Secondly, unlike superconductivity where the resitivity can be proven via First Principle to necessarily be zero to exhibit ALL of the effects we observe, the equivalence of c in all inertial frame is a postulate. It means that it cannot be derived via any First Principle means.

    I can easily bring out a specific possible example that is being seriously considered, that "c" might be different at Planck's scale! This is a clear example of a "weak violation" that only occurs with a strict condition, very much like the weak CP-violation. However, even if this were to occur, it has a more significant implication to the nature of "space" and "time" themselves, and thus, the nature of Lorentz transform needs to be modified. It certainly doesn't require wholesale overhaul of SR, considering how convincing it has worked so far!

    BTW, if you think that CP-violation is only "some kind of principle of symmetry" and have no fundamental implication throughout ALL of physics, then you have missed a huge part of it.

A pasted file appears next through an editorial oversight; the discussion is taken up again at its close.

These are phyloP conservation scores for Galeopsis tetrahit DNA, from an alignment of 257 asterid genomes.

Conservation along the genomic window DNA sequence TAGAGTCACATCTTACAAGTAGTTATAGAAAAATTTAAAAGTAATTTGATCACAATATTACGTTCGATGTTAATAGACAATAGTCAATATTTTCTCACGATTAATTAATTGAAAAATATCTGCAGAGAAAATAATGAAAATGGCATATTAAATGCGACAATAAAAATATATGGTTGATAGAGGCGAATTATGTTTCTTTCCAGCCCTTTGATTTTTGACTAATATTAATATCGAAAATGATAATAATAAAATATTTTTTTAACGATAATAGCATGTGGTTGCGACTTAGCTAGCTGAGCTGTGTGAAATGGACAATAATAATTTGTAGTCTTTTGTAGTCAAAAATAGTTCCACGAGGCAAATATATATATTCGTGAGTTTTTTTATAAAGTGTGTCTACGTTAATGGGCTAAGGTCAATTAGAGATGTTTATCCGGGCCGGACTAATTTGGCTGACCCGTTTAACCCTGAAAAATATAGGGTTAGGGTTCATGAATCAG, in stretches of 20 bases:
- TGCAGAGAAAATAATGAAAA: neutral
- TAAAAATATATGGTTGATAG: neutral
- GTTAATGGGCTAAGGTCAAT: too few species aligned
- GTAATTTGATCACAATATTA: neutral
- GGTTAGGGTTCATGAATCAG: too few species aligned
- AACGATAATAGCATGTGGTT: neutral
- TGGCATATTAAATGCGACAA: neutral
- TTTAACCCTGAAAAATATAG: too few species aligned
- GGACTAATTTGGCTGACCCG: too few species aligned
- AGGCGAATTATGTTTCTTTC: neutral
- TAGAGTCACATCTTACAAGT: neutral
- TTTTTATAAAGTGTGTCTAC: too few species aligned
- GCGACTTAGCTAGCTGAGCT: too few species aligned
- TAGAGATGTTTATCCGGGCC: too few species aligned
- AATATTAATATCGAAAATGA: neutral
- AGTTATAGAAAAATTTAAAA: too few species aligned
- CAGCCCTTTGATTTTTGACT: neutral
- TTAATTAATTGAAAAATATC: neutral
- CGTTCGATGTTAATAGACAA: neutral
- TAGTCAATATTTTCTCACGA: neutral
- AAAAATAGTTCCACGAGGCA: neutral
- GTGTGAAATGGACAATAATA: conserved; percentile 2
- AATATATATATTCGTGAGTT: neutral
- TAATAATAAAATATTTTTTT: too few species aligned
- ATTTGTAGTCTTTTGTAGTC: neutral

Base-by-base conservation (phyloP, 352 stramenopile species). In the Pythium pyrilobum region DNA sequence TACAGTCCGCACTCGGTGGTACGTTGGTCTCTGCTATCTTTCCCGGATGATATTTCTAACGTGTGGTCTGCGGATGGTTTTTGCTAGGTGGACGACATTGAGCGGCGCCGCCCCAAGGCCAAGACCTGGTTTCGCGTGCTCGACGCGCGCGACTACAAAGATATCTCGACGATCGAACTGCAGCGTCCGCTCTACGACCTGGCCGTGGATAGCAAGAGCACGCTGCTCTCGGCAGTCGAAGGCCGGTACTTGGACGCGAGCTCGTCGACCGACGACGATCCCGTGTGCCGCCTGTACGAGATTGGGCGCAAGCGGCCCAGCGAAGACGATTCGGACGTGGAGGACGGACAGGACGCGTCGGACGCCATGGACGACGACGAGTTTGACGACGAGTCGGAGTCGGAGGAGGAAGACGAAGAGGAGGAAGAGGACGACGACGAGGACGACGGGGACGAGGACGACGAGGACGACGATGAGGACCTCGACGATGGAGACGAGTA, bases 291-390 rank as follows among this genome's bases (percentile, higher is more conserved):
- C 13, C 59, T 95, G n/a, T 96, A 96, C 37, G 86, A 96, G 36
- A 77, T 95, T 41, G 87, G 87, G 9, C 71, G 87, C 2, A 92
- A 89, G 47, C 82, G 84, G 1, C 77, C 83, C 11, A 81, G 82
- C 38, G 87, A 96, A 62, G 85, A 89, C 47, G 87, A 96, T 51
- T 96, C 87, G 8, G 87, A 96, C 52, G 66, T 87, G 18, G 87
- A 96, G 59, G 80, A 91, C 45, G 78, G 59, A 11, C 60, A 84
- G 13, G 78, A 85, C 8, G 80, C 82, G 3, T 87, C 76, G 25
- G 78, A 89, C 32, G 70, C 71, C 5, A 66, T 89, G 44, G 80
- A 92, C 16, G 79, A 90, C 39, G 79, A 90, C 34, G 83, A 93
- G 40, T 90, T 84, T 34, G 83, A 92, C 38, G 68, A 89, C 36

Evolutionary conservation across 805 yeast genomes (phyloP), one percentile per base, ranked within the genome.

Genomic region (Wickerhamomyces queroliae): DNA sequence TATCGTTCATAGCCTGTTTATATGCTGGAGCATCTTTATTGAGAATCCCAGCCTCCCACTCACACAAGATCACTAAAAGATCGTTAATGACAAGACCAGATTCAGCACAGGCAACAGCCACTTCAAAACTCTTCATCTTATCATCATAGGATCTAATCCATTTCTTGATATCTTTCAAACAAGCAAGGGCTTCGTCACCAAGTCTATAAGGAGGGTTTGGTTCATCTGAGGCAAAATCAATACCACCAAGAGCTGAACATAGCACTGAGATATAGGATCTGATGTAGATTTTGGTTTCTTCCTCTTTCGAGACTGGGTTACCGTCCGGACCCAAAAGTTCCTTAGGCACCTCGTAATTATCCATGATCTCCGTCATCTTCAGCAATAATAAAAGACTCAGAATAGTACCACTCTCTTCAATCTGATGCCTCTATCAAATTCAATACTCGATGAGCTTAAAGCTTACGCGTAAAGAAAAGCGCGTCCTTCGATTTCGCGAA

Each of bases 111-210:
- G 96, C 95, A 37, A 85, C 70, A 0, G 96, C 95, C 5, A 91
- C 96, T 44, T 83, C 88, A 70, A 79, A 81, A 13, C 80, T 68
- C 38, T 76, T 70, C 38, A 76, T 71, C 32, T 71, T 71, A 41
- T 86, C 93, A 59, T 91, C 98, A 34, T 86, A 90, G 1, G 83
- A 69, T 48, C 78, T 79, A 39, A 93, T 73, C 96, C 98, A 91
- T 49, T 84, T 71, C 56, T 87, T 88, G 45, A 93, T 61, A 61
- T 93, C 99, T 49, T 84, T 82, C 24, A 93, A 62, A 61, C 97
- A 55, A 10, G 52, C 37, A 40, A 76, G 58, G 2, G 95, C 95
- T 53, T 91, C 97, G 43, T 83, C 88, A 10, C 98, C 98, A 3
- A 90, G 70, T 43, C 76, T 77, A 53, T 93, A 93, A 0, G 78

Zz.
     
  19. Dec 4, 2004 #18

    jcsd

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    Andrew I thibk you missing the fact that SR can be formulated in an equivalent way indepenedent of the speed of light. I'd argue that a non-zero rets mass photon doesn't need any modifcation to the first postulate or breach Lorentz invaraince.
     
  20. Dec 4, 2004 #19

    Andrew Mason

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    The point is that if it has rest mass, it can be at rest in some inertial frame.

    AM
     
  21. Dec 4, 2004 #20

    ZapperZ

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    Not necessarily... The electron neutrino was thought to have zero rest mass and only travels at c. Now, it has a miniscule, but still non-zero rest mass, and it is still practically at c in any boost frame that we deal with. Even in high energy experiments where the boost frame can be at the same speed at the colliding particles, the electron neutrino is STILL considered, for all practical purposes, to be at c even in that frame. Other than the flavor mixing angle and the need to extend the Standard Model, there hasn't been a "overhaul" of anything.

    Zz.